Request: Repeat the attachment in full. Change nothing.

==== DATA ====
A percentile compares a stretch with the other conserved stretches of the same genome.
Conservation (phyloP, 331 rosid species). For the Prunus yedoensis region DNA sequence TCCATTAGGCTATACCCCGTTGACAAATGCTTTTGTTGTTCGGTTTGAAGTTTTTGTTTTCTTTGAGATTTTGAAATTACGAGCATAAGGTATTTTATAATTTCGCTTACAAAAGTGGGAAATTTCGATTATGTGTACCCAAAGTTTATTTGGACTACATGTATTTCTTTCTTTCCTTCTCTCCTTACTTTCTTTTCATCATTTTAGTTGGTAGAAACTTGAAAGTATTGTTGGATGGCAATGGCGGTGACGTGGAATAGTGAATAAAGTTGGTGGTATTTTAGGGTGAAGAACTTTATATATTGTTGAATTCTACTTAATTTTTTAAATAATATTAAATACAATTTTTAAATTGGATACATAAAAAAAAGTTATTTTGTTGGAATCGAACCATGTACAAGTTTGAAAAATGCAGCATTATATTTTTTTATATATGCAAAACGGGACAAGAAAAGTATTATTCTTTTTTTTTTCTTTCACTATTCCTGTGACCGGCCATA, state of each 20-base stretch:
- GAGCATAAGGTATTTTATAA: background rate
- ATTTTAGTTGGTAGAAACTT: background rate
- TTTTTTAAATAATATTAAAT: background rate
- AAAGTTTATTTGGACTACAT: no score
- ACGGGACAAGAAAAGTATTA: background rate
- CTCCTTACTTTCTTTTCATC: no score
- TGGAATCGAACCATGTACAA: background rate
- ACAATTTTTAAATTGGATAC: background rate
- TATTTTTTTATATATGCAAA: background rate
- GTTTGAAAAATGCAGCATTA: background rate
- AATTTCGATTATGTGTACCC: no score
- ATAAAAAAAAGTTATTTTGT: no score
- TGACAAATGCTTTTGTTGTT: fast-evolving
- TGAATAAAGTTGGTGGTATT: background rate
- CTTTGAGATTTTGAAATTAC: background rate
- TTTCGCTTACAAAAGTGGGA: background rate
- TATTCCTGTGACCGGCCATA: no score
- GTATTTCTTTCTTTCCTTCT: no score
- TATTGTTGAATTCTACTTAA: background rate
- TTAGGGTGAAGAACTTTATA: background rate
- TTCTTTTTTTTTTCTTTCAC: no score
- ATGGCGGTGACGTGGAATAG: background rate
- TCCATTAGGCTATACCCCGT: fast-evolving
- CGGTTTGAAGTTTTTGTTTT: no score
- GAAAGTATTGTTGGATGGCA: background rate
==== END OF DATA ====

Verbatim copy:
A percentile compares a stretch with the other conserved stretches of the same genome.
Conservation (phyloP, 331 rosid species). For the Prunus yedoensis region DNA sequence TCCATTAGGCTATACCCCGTTGACAAATGCTTTTGTTGTTCGGTTTGAAGTTTTTGTTTTCTTTGAGATTTTGAAATTACGAGCATAAGGTATTTTATAATTTCGCTTACAAAAGTGGGAAATTTCGATTATGTGTACCCAAAGTTTATTTGGACTACATGTATTTCTTTCTTTCCTTCTCTCCTTACTTTCTTTTCATCATTTTAGTTGGTAGAAACTTGAAAGTATTGTTGGATGGCAATGGCGGTGACGTGGAATAGTGAATAAAGTTGGTGGTATTTTAGGGTGAAGAACTTTATATATTGTTGAATTCTACTTAATTTTTTAAATAATATTAAATACAATTTTTAAATTGGATACATAAAAAAAAGTTATTTTGTTGGAATCGAACCATGTACAAGTTTGAAAAATGCAGCATTATATTTTTTTATATATGCAAAACGGGACAAGAAAAGTATTATTCTTTTTTTTTTCTTTCACTATTCCTGTGACCGGCCATA, state of each 20-base stretch:
- GAGCATAAGGTATTTTATAA: background rate
- ATTTTAGTTGGTAGAAACTT: background rate
- TTTTTTAAATAATATTAAAT: background rate
- AAAGTTTATTTGGACTACAT: no score
- ACGGGACAAGAAAAGTATTA: background rate
- CTCCTTACTTTCTTTTCATC: no score
- TGGAATCGAACCATGTACAA: background rate
- ACAATTTTTAAATTGGATAC: background rate
- TATTTTTTTATATATGCAAA: background rate
- GTTTGAAAAATGCAGCATTA: background rate
- AATTTCGATTATGTGTACCC: no score
- ATAAAAAAAAGTTATTTTGT: no score
- TGACAAATGCTTTTGTTGTT: fast-evolving
- TGAATAAAGTTGGTGGTATT: background rate
- CTTTGAGATTTTGAAATTAC: background rate
- TTTCGCTTACAAAAGTGGGA: background rate
- TATTCCTGTGACCGGCCATA: no score
- GTATTTCTTTCTTTCCTTCT: no score
- TATTGTTGAATTCTACTTAA: background rate
- TTAGGGTGAAGAACTTTATA: background rate
- TTCTTTTTTTTTTCTTTCAC: no score
- ATGGCGGTGACGTGGAATAG: background rate
- TCCATTAGGCTATACCCCGT: fast-evolving
- CGGTTTGAAGTTTTTGTTTT: no score
- GAAAGTATTGTTGGATGGCA: background rate